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National has no housing policy : Ryall Lazy

20 November 2000 Media Statement

National has no housing policy : Ryall Lazy


"It is clear that the National Party has no housing policy," Housing Minister Mark Gosche said from Melbourne today.

He was commenting on recent criticisms made by National's Housing spokesman Tony Ryall. Despite his regular comments on housing policy, Mr Ryall recently revealed that his party had no housing policy and that they were in fact, 'back to the drawing board.'

"Mr Ryall has obviously been looking at the drawing board for 12 months and still come up with nothing, he is as lazy in opposition as he was in Government."

"Next month this Government will deliver a key promise when we restore income-related rents for state house tenants who have endured a 106% rent rise since 1992 thanks to the previous Government's market rents. Inflation over the same period rose 12%, while private rents rose 23%."

"So far statistics show that more than 58% of some of the neediest state tenants are going to be $20 - $60 better off each week. I know this is going to make a huge difference in the lives of some of our most vulnerable families."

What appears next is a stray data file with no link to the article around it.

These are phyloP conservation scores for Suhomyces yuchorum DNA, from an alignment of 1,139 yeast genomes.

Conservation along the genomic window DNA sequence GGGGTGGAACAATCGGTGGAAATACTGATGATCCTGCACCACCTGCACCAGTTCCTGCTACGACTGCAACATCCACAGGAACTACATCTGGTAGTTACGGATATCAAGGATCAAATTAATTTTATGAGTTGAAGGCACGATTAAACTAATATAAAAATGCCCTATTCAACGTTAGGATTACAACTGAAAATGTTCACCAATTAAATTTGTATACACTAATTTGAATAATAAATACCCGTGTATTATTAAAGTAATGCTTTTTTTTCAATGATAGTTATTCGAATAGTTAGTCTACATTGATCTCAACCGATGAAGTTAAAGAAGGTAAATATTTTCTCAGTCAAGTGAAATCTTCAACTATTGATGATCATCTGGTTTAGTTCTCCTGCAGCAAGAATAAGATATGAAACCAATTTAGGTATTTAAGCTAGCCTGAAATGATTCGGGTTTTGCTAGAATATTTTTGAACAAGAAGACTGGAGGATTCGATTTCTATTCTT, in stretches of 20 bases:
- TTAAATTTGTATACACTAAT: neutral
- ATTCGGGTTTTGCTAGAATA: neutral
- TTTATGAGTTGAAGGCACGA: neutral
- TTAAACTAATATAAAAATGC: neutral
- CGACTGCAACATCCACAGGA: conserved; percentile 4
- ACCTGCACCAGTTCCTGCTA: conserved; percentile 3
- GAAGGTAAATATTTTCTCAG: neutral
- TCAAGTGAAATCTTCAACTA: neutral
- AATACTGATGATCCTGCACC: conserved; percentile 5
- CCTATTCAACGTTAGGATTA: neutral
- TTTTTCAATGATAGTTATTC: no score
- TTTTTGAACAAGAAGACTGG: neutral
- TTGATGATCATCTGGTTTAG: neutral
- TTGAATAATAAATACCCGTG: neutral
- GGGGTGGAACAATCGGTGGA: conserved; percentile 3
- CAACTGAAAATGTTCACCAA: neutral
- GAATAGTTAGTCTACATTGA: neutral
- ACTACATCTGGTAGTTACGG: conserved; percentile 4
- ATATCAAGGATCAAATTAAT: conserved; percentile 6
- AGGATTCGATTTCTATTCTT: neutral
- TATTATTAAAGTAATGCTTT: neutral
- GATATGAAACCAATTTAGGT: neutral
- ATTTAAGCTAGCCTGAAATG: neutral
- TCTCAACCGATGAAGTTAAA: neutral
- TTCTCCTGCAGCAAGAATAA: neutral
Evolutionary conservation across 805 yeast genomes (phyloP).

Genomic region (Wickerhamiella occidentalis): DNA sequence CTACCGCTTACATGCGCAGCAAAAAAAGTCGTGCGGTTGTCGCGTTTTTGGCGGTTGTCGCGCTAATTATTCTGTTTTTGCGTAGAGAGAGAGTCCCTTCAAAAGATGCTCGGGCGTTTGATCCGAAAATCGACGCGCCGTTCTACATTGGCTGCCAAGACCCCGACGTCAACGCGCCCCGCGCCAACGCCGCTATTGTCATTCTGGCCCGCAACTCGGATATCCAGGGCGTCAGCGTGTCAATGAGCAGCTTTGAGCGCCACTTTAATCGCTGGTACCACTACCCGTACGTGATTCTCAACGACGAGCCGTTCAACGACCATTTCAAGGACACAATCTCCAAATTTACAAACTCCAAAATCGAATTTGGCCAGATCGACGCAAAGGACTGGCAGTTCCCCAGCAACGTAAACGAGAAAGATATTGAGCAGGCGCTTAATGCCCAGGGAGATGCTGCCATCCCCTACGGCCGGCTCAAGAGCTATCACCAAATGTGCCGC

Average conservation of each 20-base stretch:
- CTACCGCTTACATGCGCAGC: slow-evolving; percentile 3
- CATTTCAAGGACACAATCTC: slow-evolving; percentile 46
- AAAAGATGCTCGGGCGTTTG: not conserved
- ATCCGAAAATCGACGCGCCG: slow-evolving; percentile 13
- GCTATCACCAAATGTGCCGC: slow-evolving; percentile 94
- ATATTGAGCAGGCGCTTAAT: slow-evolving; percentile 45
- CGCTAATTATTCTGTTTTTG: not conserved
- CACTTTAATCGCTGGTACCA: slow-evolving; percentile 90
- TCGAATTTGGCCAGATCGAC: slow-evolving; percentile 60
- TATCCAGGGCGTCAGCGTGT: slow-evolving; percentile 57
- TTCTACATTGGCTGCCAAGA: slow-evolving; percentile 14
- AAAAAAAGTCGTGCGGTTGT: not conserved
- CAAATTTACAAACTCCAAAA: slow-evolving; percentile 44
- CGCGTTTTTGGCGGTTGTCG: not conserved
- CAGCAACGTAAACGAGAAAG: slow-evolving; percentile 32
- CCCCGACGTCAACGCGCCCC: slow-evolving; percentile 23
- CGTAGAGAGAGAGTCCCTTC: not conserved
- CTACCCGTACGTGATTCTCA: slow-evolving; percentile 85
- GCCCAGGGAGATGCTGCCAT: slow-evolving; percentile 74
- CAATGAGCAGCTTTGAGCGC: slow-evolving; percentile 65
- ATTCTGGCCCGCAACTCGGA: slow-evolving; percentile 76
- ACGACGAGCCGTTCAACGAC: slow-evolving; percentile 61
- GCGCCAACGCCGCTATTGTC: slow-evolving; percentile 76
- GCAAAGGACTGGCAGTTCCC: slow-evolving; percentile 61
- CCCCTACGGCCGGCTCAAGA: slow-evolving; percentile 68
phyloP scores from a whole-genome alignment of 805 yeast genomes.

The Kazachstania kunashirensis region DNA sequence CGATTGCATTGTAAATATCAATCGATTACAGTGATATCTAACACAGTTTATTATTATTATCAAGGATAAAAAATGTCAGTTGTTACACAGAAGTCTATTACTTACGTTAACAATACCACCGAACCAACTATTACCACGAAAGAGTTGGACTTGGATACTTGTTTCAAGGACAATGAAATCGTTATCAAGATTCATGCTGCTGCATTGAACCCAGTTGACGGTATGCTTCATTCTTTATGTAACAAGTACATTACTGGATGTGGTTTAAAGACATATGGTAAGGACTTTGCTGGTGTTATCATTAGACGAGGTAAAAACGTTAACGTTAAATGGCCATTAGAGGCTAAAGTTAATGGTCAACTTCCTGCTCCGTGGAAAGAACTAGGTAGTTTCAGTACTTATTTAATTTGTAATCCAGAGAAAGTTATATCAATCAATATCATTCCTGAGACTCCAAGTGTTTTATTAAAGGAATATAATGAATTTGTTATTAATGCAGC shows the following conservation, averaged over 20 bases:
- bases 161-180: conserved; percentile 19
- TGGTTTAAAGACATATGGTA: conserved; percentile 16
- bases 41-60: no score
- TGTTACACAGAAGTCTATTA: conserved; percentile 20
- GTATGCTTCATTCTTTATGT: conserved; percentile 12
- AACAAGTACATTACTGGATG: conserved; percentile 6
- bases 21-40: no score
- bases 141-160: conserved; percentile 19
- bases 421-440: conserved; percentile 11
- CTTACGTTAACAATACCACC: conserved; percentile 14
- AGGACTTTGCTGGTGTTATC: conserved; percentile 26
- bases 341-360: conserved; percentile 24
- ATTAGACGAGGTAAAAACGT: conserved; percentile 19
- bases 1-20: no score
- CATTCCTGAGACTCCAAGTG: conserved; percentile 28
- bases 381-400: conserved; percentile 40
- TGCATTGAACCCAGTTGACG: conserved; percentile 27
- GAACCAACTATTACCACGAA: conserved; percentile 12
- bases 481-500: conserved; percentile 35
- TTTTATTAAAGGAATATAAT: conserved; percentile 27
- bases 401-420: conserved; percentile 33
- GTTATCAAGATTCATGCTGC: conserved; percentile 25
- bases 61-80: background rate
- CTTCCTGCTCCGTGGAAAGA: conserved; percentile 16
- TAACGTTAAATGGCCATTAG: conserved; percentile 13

From December 1, 2000 all state house rents will depend on a tenant's income. Low-income tenant's will pay no more than 25% of their income on rent. A new social policy allocation process will also be used from next month. The new policy delivers on a key election promise – two years ahead of time.

"Furthermore our Government is continuing to spend more than $700 million a year on accommodation assistance for low-income families renting from private landlords or purchasing homes."

"We have also introduced a new social allocation process to ensure the neediest families get help first."

"We are beginning to address the legacy of poverty left by the previous Government. "

ENDS

TONY RYALL ON INFOCUS, RNZ, OCTOBER 15

. I THINK THAT THE CRITICISM THAT WE HAD IN THE MID-NINETIES THAT HOUSING NEW ZEALAND WAS PROBABLY AT THE TOP END OF THE RENTS WAS VALID, AND THAT IS WHY TOWARDS THE END OF OUR TENURE IN GOVERNMENT, HOUSING NEW ZEALAND WAS GIVEN A VERY CLEAR INSTRUCTION TO CLEAR OUT THESE.. CLEAR UP THESE VACANCIES, AND THAT’S WHEN YOU SAW THE RENTALS COME BACK. I THINK IT WAS A GOOD SYSTEM, IT WAS GOOD FOR THE NINETIES. HOWEVER, WE’RE NOW MOVING INTO A NEW SITUATION, THE GOVERNMENT HAS A POLICY AND WE WILL HAVE TO REVIEW WHAT WE DO.

WELL, WE’RE NOT COMMITTED TO RESTORING WHAT HAPPENED IN THE 1990’S, WE’RE WORKING ON A POLICY FOR THE NEXT DECADE . . . WE’RE ALSO LOOKING AT HOW WE CAN BETTER USE HOUSING TO SUPPORT SOCIAL NEED AND FAMILY COHESION. I THINK ONE OF THE THINGS THAT WE NEED TO DO IS MAKE SURE THAT WE HAVE STABILITY FOR MANY OF OUR FAMILIES AT THE LOWER END OF THE INCOME LEVEL, AND MAYBE CHANGES IN THAT POLICY WILL HELP. SO WE’RE BACK TO THE DRAWING BOARD AND WE’RE OUT CONSULTING AND TALKING TO A LOT OF PEOPLE

ENDS

© Scoop Media

 
 
 
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